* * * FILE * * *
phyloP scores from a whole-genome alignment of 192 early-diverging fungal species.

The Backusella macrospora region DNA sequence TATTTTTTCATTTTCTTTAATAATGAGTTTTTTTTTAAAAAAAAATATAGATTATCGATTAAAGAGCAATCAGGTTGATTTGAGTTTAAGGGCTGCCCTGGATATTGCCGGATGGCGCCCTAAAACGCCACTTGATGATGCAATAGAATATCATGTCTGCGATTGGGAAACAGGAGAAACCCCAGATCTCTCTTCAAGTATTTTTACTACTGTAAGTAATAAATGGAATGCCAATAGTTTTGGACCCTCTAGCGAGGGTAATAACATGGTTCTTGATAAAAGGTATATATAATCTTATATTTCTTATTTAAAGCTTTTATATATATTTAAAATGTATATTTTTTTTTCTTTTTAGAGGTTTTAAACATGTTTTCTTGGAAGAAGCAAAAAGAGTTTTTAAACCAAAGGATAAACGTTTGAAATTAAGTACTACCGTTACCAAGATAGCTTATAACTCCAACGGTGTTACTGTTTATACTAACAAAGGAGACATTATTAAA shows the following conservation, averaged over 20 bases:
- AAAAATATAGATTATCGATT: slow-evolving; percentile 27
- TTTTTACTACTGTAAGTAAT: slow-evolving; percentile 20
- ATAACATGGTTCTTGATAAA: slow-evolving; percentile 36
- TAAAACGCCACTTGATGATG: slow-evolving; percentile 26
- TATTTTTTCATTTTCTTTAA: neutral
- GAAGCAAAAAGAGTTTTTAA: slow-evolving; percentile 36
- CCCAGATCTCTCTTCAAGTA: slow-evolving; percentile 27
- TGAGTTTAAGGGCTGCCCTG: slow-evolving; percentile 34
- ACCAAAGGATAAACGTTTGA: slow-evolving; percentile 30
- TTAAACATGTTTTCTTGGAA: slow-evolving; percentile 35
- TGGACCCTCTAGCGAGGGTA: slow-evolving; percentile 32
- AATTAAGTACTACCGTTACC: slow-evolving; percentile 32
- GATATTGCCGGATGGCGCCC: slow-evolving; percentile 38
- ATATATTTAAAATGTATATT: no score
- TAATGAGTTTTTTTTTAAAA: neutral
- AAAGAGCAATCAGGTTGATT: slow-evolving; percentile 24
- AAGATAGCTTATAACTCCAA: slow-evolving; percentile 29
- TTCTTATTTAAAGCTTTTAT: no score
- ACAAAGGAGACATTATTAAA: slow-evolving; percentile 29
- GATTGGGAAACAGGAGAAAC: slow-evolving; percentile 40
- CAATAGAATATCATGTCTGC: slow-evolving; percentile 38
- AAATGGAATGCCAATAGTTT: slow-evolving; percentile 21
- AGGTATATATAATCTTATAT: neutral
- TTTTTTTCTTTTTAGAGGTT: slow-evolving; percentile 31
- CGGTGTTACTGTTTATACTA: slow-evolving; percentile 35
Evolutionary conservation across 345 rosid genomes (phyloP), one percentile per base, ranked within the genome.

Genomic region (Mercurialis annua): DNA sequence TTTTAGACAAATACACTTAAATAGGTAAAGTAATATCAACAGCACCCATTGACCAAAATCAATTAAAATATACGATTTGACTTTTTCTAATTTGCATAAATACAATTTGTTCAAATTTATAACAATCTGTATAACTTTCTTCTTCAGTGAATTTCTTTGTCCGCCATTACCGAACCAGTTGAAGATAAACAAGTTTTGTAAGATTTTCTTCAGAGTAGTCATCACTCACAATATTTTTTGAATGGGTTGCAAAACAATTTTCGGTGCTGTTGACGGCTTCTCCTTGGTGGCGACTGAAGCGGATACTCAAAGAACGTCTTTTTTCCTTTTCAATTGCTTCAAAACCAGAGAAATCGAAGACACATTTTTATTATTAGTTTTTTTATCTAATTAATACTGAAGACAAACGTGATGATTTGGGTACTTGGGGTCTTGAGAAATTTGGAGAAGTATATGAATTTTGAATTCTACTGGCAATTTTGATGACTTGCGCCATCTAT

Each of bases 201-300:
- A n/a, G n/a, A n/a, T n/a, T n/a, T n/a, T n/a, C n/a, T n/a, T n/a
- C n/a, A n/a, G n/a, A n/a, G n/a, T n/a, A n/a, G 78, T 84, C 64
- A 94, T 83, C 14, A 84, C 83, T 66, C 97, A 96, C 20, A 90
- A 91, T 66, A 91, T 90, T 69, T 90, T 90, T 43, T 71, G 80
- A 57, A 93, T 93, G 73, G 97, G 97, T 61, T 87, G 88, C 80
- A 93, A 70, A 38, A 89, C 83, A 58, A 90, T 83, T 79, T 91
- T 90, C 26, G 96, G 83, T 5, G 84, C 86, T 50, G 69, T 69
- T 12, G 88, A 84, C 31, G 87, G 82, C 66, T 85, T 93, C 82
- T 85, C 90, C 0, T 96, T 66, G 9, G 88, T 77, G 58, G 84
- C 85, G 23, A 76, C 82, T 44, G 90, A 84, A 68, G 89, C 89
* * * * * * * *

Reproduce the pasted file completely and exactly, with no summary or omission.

phyloP scores from a whole-genome alignment of 192 early-diverging fungal species.

The Backusella macrospora region DNA sequence TATTTTTTCATTTTCTTTAATAATGAGTTTTTTTTTAAAAAAAAATATAGATTATCGATTAAAGAGCAATCAGGTTGATTTGAGTTTAAGGGCTGCCCTGGATATTGCCGGATGGCGCCCTAAAACGCCACTTGATGATGCAATAGAATATCATGTCTGCGATTGGGAAACAGGAGAAACCCCAGATCTCTCTTCAAGTATTTTTACTACTGTAAGTAATAAATGGAATGCCAATAGTTTTGGACCCTCTAGCGAGGGTAATAACATGGTTCTTGATAAAAGGTATATATAATCTTATATTTCTTATTTAAAGCTTTTATATATATTTAAAATGTATATTTTTTTTTCTTTTTAGAGGTTTTAAACATGTTTTCTTGGAAGAAGCAAAAAGAGTTTTTAAACCAAAGGATAAACGTTTGAAATTAAGTACTACCGTTACCAAGATAGCTTATAACTCCAACGGTGTTACTGTTTATACTAACAAAGGAGACATTATTAAA shows the following conservation, averaged over 20 bases:
- AAAAATATAGATTATCGATT: slow-evolving; percentile 27
- TTTTTACTACTGTAAGTAAT: slow-evolving; percentile 20
- ATAACATGGTTCTTGATAAA: slow-evolving; percentile 36
- TAAAACGCCACTTGATGATG: slow-evolving; percentile 26
- TATTTTTTCATTTTCTTTAA: neutral
- GAAGCAAAAAGAGTTTTTAA: slow-evolving; percentile 36
- CCCAGATCTCTCTTCAAGTA: slow-evolving; percentile 27
- TGAGTTTAAGGGCTGCCCTG: slow-evolving; percentile 34
- ACCAAAGGATAAACGTTTGA: slow-evolving; percentile 30
- TTAAACATGTTTTCTTGGAA: slow-evolving; percentile 35
- TGGACCCTCTAGCGAGGGTA: slow-evolving; percentile 32
- AATTAAGTACTACCGTTACC: slow-evolving; percentile 32
- GATATTGCCGGATGGCGCCC: slow-evolving; percentile 38
- ATATATTTAAAATGTATATT: no score
- TAATGAGTTTTTTTTTAAAA: neutral
- AAAGAGCAATCAGGTTGATT: slow-evolving; percentile 24
- AAGATAGCTTATAACTCCAA: slow-evolving; percentile 29
- TTCTTATTTAAAGCTTTTAT: no score
- ACAAAGGAGACATTATTAAA: slow-evolving; percentile 29
- GATTGGGAAACAGGAGAAAC: slow-evolving; percentile 40
- CAATAGAATATCATGTCTGC: slow-evolving; percentile 38
- AAATGGAATGCCAATAGTTT: slow-evolving; percentile 21
- AGGTATATATAATCTTATAT: neutral
- TTTTTTTCTTTTTAGAGGTT: slow-evolving; percentile 31
- CGGTGTTACTGTTTATACTA: slow-evolving; percentile 35
Evolutionary conservation across 345 rosid genomes (phyloP), one percentile per base, ranked within the genome.

Genomic region (Mercurialis annua): DNA sequence TTTTAGACAAATACACTTAAATAGGTAAAGTAATATCAACAGCACCCATTGACCAAAATCAATTAAAATATACGATTTGACTTTTTCTAATTTGCATAAATACAATTTGTTCAAATTTATAACAATCTGTATAACTTTCTTCTTCAGTGAATTTCTTTGTCCGCCATTACCGAACCAGTTGAAGATAAACAAGTTTTGTAAGATTTTCTTCAGAGTAGTCATCACTCACAATATTTTTTGAATGGGTTGCAAAACAATTTTCGGTGCTGTTGACGGCTTCTCCTTGGTGGCGACTGAAGCGGATACTCAAAGAACGTCTTTTTTCCTTTTCAATTGCTTCAAAACCAGAGAAATCGAAGACACATTTTTATTATTAGTTTTTTTATCTAATTAATACTGAAGACAAACGTGATGATTTGGGTACTTGGGGTCTTGAGAAATTTGGAGAAGTATATGAATTTTGAATTCTACTGGCAATTTTGATGACTTGCGCCATCTAT

Each of bases 201-300:
- A n/a, G n/a, A n/a, T n/a, T n/a, T n/a, T n/a, C n/a, T n/a, T n/a
- C n/a, A n/a, G n/a, A n/a, G n/a, T n/a, A n/a, G 78, T 84, C 64
- A 94, T 83, C 14, A 84, C 83, T 66, C 97, A 96, C 20, A 90
- A 91, T 66, A 91, T 90, T 69, T 90, T 90, T 43, T 71, G 80
- A 57, A 93, T 93, G 73, G 97, G 97, T 61, T 87, G 88, C 80
- A 93, A 70, A 38, A 89, C 83, A 58, A 90, T 83, T 79, T 91
- T 90, C 26, G 96, G 83, T 5, G 84, C 86, T 50, G 69, T 69
- T 12, G 88, A 84, C 31, G 87, G 82, C 66, T 85, T 93, C 82
- T 85, C 90, C 0, T 96, T 66, G 9, G 88, T 77, G 58, G 84
- C 85, G 23, A 76, C 82, T 44, G 90, A 84, A 68, G 89, C 89